JW: It's an interesting thing and there's no doubt that my musical version of Spartacus didn't reach the level of success that the War of the Worlds has done but I think also when I look back and aside from things that I will be doing creatively to it and I am going to be returning to it funnily enough after the very next tour, because of the ability to take it live and the type of canvas that the story, which is a true one, is built around...if you were to check...there's two parallels about good timing and bad timing that... not that I knew it at the time when the War of the Worlds was about to come out there was this sudden rediscovery of science fiction with movies like Close Encounters and E.T. If you check back in that period, and TV series like Star Trek etcetera, and the Star Wars movies of course, the world was suddenly rediscovering science fiction and there I came out with a musical work based upon the very first science fiction story ever written.
Jump forward to Spartacus and bad timing, for whatever reason the historical subject be it based upon fact or fantasy but still based or perceived to be in a historical setting, I was about six or seven years in front of Gladiator and some of the things that have followed ever since, Braveheart, you name it and the ones you've just named now, even Spartacus the TV series, you know who knew? I don't think I had the rub of the green in terms of my own timing. A lot of people at the time from the record company and the media even asked me why didn't I just do a follow up to the War of the Worlds, another science fiction story or a sequel to the War of the Worlds. My answer was, well, I'm a composer, a creative person, I'm not looking to mass produce a format, I'm looking for stories that move me.
The War of the Worlds was a story that moved me and Spartacus is a true story. It took me about three years to research, I could go on Mastermind even to this day about that subject and the period of time that it was all taking place in, so that's what moves me is the story, not some commercial formula that assures you a more logical progression. So who knew? Who knew that six years later the historical subject would become a very viable rediscovery in the way science fiction was when I did the War of the Worlds?
RC: Despite the huge success and cultural impact of the War of the Worlds, you've managed to reasonably retain your anonymity. Have you ever overheard or been in a conversation about the War of the Worlds where people haven't actually realised that you are Jeff Wayne?
JW: (laughs) No, I haven't, No, I can't say that I have. I've been in many places where my name is seen on, I don't know, a credit card or something like that and then there's an awareness that I'm the person involved with the musical interpretation of the War of the Worlds and all that's grown from it. My sport is tennis and I've been the captain of Hertfordshire County for some twenty-three, twenty-four years and we play fixtures, we have national championships twice a years, indoor and outdoor, and a lot of the players, and these are all guys between seventeen, eighteen, right up to maybe early thirties, and they've gotten to know me over the years and sometimes you can see that they're scratching their head trying to relate to this guy that’s hitting tennis balls one day and the next day is seen somewhere involved in something that's not related to tennis and in the world of music and all that but I guess I've chosen a path. I'm not sure it's helped me at times, but I like the normal life when I'm not working professionally and particularly when I'm conducting and performing with the and obviously you're in front of a lot of people and there's a lot of people that are interested in talking to you as we're talking now, but when there's nothing else in my career going on that warrants that I like that privacy.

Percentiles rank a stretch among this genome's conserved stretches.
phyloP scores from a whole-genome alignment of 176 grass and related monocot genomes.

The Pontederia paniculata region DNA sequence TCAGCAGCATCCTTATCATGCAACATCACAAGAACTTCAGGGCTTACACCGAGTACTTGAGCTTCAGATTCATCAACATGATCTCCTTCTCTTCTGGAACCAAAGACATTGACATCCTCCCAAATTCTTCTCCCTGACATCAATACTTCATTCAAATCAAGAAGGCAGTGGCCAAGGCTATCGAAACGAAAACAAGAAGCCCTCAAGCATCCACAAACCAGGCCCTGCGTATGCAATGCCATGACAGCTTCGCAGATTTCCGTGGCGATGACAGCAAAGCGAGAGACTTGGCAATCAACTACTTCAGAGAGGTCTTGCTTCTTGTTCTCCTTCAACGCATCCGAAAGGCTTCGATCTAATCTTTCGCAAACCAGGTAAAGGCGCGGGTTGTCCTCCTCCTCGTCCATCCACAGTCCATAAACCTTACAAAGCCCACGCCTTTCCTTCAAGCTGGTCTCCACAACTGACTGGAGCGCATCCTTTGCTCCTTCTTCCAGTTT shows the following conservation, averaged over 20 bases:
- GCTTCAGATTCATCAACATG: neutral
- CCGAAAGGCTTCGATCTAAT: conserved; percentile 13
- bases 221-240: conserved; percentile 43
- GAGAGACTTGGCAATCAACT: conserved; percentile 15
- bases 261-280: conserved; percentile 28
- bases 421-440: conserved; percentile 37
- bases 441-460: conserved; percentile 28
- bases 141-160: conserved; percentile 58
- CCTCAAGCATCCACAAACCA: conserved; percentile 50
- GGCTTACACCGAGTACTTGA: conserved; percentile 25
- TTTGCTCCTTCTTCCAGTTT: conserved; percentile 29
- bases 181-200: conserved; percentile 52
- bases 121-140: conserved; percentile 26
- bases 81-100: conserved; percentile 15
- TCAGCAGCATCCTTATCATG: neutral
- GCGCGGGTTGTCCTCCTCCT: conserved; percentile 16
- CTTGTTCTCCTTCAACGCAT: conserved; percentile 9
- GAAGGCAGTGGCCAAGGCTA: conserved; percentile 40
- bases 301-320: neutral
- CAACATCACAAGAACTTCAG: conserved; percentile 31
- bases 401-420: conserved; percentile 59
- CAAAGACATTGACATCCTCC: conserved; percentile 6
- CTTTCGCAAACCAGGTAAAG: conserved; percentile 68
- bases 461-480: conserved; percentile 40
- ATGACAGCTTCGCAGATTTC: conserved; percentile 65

With the interview was over we said our goodbyes but not before Jeff graciously asked me to let him know if I was going to be at a show on the next tour so that I could have a chat with him in person. Here's hoping that happens next December, but regardless it was a genuine pleasure to ba able to speak with one of my all-time heroes and an artist whose work has inspired not only me but countless others over the years.
Many thanks to Jeff for his time, and to Mark Collins at Mark Collins PR for arranging our chat.
“Jeff Wayne's Musical Version of 'The War of the Worlds... The New Generation', is out November 25 on DVD and Blu-ray through Universal Pictures. Tickets for the brand new 2014 live tour go on sale November 22 priced from £38.50 and will be available via thewaroftheworlds.com/tickets or at www.livenation.co.uk.”
IF YOU ENJOYED THIS ARTICLE, PLEASE HELP SUPPORT OUR SITE, AT NO COST WITH ONE CLICK ON THE FACEBOOK 'LIKE' BUTTON BELOW:
If you're interested in writing for Shadowlocked (disc and screening reviews, etc, or just getting some extra coverage for your extraordinary writing talent, get in touch with us.